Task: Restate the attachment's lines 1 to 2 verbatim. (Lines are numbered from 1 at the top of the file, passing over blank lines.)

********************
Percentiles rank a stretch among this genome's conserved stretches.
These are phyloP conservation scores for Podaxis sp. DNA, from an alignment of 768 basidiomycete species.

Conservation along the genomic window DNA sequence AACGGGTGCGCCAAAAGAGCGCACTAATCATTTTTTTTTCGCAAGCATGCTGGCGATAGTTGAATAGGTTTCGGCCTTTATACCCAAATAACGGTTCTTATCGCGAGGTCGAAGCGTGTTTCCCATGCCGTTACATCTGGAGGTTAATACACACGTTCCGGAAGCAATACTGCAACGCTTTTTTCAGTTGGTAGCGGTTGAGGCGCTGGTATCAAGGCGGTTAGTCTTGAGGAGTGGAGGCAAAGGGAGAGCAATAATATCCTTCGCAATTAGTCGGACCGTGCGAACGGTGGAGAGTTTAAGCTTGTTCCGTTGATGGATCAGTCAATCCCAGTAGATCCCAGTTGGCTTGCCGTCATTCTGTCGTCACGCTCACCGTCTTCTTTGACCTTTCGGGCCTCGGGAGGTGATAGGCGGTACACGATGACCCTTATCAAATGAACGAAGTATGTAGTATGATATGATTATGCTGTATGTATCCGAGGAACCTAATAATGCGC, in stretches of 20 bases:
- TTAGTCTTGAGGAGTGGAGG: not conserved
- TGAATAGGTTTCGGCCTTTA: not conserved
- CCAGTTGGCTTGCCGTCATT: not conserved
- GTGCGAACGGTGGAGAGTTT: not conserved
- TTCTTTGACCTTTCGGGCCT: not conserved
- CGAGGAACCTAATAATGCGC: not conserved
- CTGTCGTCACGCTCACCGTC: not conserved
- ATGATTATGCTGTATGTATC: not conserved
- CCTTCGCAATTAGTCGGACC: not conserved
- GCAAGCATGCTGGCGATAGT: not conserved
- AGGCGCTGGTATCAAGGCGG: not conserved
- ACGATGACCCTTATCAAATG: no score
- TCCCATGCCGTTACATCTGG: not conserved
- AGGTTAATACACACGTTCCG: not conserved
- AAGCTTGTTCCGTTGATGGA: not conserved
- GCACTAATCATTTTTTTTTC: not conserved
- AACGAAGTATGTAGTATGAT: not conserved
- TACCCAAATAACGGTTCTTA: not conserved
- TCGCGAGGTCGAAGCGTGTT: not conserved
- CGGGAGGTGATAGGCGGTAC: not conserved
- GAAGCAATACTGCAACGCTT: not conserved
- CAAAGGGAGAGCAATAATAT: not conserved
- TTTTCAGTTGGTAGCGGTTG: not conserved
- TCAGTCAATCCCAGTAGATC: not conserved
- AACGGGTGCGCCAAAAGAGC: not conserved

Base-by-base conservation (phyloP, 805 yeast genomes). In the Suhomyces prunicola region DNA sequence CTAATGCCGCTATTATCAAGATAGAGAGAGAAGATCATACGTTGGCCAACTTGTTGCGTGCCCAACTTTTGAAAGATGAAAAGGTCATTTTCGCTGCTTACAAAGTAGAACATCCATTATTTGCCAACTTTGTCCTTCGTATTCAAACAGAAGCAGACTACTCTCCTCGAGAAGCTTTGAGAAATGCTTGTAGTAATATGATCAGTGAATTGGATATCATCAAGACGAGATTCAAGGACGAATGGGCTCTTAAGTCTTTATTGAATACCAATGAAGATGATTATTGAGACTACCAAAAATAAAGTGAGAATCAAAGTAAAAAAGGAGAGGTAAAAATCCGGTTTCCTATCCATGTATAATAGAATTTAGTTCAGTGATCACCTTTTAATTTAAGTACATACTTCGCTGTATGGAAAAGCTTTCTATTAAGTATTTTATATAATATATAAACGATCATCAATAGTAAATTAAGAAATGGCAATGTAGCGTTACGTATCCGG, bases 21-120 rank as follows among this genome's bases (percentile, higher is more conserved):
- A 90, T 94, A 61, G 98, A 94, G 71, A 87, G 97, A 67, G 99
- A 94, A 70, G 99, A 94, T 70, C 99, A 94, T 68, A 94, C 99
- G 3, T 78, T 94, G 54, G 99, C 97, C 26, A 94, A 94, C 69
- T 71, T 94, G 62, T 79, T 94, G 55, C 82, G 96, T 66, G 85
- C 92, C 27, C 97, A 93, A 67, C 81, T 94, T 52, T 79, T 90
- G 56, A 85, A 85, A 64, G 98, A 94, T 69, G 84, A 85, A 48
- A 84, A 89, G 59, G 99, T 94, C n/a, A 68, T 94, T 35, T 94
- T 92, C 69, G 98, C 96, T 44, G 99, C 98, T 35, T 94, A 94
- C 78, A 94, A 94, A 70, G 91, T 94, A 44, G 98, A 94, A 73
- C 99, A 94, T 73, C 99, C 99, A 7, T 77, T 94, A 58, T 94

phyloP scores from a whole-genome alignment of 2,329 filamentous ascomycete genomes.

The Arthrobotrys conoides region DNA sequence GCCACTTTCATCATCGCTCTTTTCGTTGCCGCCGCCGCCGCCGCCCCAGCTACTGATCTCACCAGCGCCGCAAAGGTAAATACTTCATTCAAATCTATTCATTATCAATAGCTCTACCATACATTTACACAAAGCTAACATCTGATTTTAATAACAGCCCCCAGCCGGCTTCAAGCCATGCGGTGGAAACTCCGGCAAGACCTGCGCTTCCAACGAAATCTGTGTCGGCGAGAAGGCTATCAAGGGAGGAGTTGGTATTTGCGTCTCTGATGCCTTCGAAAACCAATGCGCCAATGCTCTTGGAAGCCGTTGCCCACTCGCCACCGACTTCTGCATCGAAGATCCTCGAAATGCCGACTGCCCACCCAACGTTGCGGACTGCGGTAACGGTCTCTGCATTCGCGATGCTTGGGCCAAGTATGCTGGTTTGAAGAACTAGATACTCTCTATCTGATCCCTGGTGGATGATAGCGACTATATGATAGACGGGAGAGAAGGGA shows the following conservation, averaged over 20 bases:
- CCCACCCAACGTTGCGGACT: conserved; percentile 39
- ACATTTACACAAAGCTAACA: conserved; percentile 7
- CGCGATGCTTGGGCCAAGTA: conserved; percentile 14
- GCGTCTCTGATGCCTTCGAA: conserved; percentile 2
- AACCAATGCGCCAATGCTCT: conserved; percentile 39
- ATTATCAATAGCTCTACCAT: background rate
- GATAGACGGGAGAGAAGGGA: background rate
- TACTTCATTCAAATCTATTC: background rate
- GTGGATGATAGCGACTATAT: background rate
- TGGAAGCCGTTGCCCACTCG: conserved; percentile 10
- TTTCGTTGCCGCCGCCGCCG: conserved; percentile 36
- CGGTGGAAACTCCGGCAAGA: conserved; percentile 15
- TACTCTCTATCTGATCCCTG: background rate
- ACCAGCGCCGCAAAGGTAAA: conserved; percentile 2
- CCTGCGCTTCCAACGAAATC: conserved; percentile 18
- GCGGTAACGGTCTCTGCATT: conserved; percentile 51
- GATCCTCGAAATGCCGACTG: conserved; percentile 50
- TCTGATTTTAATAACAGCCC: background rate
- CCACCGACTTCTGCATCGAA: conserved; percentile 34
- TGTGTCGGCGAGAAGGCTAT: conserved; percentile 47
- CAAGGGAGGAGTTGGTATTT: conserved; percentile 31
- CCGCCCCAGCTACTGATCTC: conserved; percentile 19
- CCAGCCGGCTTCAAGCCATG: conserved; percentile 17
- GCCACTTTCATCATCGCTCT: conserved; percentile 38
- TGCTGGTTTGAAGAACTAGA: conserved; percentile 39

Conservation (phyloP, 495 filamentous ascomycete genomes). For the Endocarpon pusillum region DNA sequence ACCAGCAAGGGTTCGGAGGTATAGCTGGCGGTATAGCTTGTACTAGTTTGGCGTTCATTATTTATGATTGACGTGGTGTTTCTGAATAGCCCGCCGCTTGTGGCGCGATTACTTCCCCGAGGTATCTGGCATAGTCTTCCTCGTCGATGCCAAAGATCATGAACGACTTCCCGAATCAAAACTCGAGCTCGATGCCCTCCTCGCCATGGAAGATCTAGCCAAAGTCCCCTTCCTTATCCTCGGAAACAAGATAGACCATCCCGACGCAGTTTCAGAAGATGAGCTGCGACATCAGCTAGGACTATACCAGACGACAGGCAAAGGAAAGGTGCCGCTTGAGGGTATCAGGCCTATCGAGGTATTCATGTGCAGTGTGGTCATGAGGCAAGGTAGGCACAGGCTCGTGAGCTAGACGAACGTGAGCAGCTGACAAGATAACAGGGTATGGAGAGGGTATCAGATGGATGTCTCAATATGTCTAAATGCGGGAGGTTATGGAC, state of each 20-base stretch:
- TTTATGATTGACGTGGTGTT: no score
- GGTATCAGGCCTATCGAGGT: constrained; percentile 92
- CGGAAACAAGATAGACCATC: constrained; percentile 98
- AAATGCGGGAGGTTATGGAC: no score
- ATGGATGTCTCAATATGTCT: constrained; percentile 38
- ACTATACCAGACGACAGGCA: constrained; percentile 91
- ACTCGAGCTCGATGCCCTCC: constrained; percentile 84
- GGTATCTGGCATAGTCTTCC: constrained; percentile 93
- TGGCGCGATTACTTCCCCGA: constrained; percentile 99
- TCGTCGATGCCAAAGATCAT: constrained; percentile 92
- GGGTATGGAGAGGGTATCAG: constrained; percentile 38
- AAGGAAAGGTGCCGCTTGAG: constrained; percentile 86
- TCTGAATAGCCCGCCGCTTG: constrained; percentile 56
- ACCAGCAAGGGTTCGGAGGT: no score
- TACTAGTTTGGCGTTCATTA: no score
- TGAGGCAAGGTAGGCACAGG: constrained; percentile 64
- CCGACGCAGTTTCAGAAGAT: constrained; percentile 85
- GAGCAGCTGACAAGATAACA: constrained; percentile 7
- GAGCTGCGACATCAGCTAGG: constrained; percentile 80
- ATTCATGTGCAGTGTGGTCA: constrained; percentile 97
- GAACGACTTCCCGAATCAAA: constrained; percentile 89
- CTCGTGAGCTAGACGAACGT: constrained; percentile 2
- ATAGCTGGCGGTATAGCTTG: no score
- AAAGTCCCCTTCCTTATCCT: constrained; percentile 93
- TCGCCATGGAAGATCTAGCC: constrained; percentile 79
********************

Percentiles rank a stretch among this genome's conserved stretches.
These are phyloP conservation scores for Podaxis sp. DNA, from an alignment of 768 basidiomycete species.